In the current study, of those who had uncircumcised daughters, 19.4% of respondents had planned to put their daughters under the procedure, which is lower than the proportion reported by the study conducted in Hargeisa, Somalia, which shows 85% of the respondents had planned to have their daughters circumcised.22 This great discrepancy might have resulted from cultural and social differences of the two study settings.
In this study about 71% of the study subjects perceived that FGM exposes a woman for HIV. The study from Hargeisa district, Somali, revealed that 88.8% of the respondents were aware of the possibility of HIV transmission.22 Our study covers the wider geographic areas consisting of communities with multiple social and cultural aspects. In addition to this, this study considered only women as study subjects. Furthermore, there might be variation in accessing sources of information among these study subjects.
The present study shows that 16.5% of the study subjects reported that they thought males support the continuation of this practice. This finding is lower than the finding from Mauritania, and 37% of women perceived males wanted to continue the practice.8 There could be social and cultural differences between the two studies. In addition to this, the finding of the previous study was extracted from 2001 demographic and health survey documents, which is somewhat longer ago than the recent study.
The woman herself willing to undergo circumcision was a predictor of intending the perpetuation of FGM on their daughters or on other girls. Women who were themselves willing to undergo circumcision were 2.89 times more likely intending to put their daughters under the procedure than their counterpart uncircumcised women. Respondents who could not read and write were 7.58 times more likely intending to perpetuate FGM on their daughters than those who attended secondary-level education and above. An important observation is that in communities where genital mutilation is accepted, it is practiced even by women who are educated up to the primary level. There is, however, a tendency for women with high school education and above to either be indifferent or disapprove of this practice, suggesting that as more women acquire higher education, the practice of FGM in the study area will get reduced. This trend could be further encouraged by special attention to this type of harmful traditional practice in primary level of education. The other variable independently predicting the likelihood of intending to circumcise daughters was place of residence. Those residing in rural areas were 5.73 times more likely intending to perform FGM on their daughters. This result was in agreement with the finding from Jimma zone, southwest Ethiopia, and Egypt.6,7,9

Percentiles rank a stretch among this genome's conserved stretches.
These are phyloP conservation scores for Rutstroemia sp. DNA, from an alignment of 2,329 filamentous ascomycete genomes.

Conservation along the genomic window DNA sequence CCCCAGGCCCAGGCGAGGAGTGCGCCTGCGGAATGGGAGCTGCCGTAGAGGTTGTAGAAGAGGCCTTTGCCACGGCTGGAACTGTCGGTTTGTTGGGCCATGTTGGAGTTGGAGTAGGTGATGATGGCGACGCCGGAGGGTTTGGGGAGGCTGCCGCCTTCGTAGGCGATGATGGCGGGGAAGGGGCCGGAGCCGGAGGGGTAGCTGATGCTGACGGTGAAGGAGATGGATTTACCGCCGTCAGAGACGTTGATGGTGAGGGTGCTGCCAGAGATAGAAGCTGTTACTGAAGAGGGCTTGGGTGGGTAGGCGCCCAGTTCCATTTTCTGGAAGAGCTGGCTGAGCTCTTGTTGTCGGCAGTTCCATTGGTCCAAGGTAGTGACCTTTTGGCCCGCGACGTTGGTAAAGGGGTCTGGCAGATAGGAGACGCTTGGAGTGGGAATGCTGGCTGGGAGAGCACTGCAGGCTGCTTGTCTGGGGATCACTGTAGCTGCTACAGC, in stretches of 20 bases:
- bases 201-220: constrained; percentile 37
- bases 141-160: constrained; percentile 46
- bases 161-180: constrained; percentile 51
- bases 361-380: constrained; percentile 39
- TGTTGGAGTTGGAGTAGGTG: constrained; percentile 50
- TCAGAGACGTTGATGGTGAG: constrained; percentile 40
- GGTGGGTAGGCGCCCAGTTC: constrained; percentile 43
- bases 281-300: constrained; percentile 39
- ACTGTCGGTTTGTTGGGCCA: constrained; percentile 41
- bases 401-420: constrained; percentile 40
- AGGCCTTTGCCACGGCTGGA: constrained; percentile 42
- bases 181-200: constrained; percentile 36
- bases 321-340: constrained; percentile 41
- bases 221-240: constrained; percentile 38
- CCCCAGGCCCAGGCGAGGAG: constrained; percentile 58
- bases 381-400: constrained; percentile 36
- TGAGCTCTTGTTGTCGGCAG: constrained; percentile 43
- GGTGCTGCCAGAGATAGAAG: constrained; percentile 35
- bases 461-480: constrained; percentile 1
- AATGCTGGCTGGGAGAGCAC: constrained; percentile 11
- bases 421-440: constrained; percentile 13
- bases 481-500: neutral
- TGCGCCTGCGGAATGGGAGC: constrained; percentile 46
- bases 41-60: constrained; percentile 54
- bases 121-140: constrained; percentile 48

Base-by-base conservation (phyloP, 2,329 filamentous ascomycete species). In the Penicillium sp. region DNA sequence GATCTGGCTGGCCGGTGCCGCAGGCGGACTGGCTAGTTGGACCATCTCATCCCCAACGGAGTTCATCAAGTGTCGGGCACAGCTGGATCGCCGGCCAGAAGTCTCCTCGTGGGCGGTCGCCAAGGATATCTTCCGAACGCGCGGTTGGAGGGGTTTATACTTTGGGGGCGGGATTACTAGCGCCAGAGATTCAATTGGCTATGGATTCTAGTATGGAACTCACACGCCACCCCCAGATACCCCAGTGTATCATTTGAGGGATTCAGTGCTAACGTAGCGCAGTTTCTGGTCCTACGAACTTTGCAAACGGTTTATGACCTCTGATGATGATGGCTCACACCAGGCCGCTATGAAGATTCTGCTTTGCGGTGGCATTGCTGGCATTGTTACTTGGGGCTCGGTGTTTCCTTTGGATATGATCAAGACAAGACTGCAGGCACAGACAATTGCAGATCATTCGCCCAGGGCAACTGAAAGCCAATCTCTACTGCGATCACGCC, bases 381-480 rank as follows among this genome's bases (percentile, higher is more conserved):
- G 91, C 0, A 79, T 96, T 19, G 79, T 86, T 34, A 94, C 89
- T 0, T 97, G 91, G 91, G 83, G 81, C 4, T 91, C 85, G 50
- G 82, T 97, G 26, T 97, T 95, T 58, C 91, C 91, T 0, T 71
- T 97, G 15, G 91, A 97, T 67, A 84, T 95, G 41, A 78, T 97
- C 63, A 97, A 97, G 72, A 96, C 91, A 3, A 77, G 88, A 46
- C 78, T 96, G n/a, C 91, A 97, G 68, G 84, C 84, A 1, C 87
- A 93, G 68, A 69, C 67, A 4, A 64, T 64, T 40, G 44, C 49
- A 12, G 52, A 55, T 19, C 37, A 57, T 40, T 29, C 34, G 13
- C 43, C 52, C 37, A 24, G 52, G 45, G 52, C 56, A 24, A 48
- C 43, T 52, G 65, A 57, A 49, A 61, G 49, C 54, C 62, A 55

While the large sample size as well as the mixed study design approach constitutes a major strength for this study, it also has some limitations. Considering that FGM is a very sensitive and stigmatizing social issue in the study area, this leaves room to question the truthfulness of a respondent when questioned by an unknown interviewer. In addition to this, the likelihood for women to give culturally acceptable answers to the interviewer constitutes a real concern. Interpretation of the current finding with respect to other results needs care because there might be differences in data collection tools, time, and culture among the study subjects in different settings. This also imposed challenges to compare the findings with similar studies.
This study shows that women’s intention toward the continuation of FGM is high in Bale Zone. Religion, safeguarding virginity, economic survival of girls, culture, custom, and marriageability of girls were the main reasons justified by the study participants for the perpetuation of this practice. As education is an important variable in exposing young adults to the health and psychosocial consequences of FGM, encouraging the youth beyond primary education is also likely to make a significant contribution to put an end to the practice.
Funding for this study was made possible through grants offered by Madawalabu University. The authors are grateful to the respondents who offered their time to participate in this study. The authors especially thank the research assistants who participated in data collection and also thank the zonal and woreda health offices for their cooperation.
The authors report no conflicts of interest in this work.